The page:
Plan for the Worse, Hope for the Best

Are you ready for a natural disaster?tornado-travel-map

When we were living at Columbus Air Force Base in Mississippi during the mid-1990s, I had to survive my share of “natural” disasters. They ranged from toddler Jonathan “naturally” trying to stick a knife in the toaster oven, to little girl Bethany going “au-natural” while guests were over, to a full-blown natural disaster in the form of a massive tornado.

For the latter, it happened when the kids and I were all on the road. I remember nearing the exit of the base, when I saw a neighbor’s flag still up and decided to take it down for them. Low and behold, the tornado passed by us from the direction of the exit! Our guardian angels were definitely clocked in that day, but it reminded us to be better prepared for the next disaster.

According to a survey by Harvard University, 40.4 percent of American citizens are at average or higher risk of being a fatality. And with recent tragedies like the Oklahoma tornados and Colorado fires, it puts it in perspective. Here are a few ways you can get prepared for a flood, fire, storm or other disaster:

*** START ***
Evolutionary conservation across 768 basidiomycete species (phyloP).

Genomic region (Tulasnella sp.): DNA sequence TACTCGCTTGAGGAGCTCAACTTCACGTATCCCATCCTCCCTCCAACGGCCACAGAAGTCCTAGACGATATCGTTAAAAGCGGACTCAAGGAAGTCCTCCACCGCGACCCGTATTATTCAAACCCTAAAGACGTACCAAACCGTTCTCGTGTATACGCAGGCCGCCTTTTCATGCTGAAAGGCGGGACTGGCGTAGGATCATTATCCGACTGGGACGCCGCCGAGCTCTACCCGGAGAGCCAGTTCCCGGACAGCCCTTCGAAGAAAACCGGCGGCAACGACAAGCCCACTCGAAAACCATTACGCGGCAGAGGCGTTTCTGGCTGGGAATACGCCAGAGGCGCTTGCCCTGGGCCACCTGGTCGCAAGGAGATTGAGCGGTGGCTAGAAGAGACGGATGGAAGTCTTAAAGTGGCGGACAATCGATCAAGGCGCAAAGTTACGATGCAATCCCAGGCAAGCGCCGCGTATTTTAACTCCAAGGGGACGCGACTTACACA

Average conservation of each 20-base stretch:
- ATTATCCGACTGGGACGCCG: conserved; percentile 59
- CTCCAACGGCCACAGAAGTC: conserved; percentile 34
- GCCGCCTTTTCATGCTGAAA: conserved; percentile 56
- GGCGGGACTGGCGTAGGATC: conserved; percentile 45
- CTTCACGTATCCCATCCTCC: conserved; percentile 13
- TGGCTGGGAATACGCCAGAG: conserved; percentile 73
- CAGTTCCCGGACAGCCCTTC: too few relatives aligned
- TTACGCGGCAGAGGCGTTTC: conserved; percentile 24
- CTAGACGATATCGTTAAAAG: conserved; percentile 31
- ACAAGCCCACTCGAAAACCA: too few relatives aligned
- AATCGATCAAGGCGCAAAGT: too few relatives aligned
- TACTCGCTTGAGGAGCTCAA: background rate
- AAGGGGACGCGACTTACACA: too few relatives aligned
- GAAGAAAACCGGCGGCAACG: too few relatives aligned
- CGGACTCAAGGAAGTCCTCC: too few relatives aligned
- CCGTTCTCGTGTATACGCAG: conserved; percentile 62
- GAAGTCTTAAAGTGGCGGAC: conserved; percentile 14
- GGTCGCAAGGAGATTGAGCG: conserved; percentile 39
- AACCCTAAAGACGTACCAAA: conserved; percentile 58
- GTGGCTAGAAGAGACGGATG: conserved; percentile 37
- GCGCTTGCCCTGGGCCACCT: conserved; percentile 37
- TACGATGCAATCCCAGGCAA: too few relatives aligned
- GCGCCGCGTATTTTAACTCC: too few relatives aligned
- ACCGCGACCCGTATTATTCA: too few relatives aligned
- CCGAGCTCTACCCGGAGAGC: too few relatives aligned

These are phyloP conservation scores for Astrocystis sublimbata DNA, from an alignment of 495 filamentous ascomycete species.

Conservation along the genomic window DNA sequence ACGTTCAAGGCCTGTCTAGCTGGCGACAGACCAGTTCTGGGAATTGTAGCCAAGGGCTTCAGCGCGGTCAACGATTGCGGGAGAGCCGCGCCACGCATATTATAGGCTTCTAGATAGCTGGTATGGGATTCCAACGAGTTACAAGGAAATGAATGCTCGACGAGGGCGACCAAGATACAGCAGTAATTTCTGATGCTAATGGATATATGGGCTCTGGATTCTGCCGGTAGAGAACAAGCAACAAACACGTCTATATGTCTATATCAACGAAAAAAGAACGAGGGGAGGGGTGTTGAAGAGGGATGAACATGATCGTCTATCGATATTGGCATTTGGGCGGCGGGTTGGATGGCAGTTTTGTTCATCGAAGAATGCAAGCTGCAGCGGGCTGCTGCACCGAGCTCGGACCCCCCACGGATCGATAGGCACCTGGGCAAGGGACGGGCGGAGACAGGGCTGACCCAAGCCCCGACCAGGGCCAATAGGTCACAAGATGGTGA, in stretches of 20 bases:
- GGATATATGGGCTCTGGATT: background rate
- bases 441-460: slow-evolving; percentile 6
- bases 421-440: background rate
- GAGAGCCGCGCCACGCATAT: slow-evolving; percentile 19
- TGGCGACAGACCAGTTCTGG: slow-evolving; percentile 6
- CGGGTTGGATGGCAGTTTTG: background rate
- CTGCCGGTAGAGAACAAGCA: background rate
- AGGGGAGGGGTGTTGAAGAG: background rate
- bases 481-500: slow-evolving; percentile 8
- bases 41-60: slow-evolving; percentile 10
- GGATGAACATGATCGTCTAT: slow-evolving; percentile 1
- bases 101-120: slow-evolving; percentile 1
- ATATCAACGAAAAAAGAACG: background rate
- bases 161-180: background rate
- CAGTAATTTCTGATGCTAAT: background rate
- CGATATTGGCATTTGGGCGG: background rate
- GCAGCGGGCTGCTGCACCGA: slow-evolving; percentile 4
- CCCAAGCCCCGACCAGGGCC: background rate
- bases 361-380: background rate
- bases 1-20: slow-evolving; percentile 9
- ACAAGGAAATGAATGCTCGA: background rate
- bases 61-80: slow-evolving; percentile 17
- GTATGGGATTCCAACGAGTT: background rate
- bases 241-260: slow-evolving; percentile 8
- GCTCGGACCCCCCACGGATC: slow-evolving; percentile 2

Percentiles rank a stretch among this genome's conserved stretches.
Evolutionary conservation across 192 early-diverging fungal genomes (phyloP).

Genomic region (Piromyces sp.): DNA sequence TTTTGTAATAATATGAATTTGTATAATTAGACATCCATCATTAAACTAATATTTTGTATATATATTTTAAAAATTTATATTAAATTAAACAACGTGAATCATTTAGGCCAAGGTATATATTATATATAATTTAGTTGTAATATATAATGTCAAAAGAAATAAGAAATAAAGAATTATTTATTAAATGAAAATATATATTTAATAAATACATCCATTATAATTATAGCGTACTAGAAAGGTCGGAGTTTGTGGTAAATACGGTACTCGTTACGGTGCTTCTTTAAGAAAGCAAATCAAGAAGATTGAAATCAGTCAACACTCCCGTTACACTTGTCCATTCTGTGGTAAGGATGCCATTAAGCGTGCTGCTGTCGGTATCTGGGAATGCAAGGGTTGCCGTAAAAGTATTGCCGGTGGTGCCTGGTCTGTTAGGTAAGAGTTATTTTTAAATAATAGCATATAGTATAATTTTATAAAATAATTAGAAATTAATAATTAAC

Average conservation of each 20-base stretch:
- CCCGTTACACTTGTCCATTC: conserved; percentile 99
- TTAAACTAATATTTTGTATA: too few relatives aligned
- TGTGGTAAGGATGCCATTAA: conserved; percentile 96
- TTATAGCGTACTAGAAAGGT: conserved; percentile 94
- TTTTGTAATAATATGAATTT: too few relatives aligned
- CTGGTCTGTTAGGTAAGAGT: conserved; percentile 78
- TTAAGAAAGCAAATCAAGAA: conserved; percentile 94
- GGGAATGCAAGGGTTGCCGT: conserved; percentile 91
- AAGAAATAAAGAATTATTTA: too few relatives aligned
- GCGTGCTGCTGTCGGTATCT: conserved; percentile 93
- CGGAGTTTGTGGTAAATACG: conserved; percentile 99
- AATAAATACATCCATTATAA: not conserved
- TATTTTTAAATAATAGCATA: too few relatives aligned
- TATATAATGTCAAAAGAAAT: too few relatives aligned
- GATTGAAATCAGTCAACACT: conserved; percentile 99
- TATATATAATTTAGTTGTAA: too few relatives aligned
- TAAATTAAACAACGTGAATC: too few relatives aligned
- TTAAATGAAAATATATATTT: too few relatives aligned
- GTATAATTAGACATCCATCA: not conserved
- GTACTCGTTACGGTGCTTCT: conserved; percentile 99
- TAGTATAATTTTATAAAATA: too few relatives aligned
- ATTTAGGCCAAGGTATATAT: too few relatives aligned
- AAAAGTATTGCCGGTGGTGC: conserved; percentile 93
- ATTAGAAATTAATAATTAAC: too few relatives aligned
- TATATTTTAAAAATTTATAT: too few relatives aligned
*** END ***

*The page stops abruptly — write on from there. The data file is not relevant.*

• Stockpile supplies: You don’t have to be paranoid to be ready for an emergency. Stockpiling an adequate supply of non-perishable food and medications can be vital if you’re trapped for any length of time due to a hurricane, winter storm or other long-term disaster. Create a budget for emergencies and shop smart to save big on duplicate items you’ll need.
  • Get tech-savvy: True, you may not be able to connect to the Internet during a disaster, but your computer or smartphone can actually help. USAA has a great list of apps for situations like this, such as a CPR instruction app and a flashlight app. You can also sign up for weather text alerts, plus you can back-up files and insurance documents on your computer via sites like Dropbox and Google Drive.
  • Invest in a shelter: If you’re one of the six percent of the population living in a high-risk area, you should especially consider a shelter or safe house. Even if you don’t, now might be a good time to take the extra precaution, as some counties offer rebates up to $3,000. Do some research and see if you qualify before you decide.
  • Have your insurance in order: Are you covered for a fire? How about a flood? An earthquake? You don’t want to wait until you file a claim to see if your insurance will pay for your loss. USAA, Allstate and State Farm are among the most popular and highest-rated by customers for homeowner’s insurance, so it might be wise to check them out.
  • Know the facts: You probably know you shouldn’t drive during a tornado or wait out a hurricane, but what about other disasters? Knowing the steps for preparation and recovery can save you money and possibly your life. USAA is also a great resource for doing research on this.

Don’t let disaster catch you unawares; it’s better to hope for the best, but plan for the worse. If there’s one thing I’ve learned, it’s that when you trust your intuition and do your research, you’ll be prepared when the storm hits.

What are YOU doing to prepare?

Ellie Kay

www.elliekay.com

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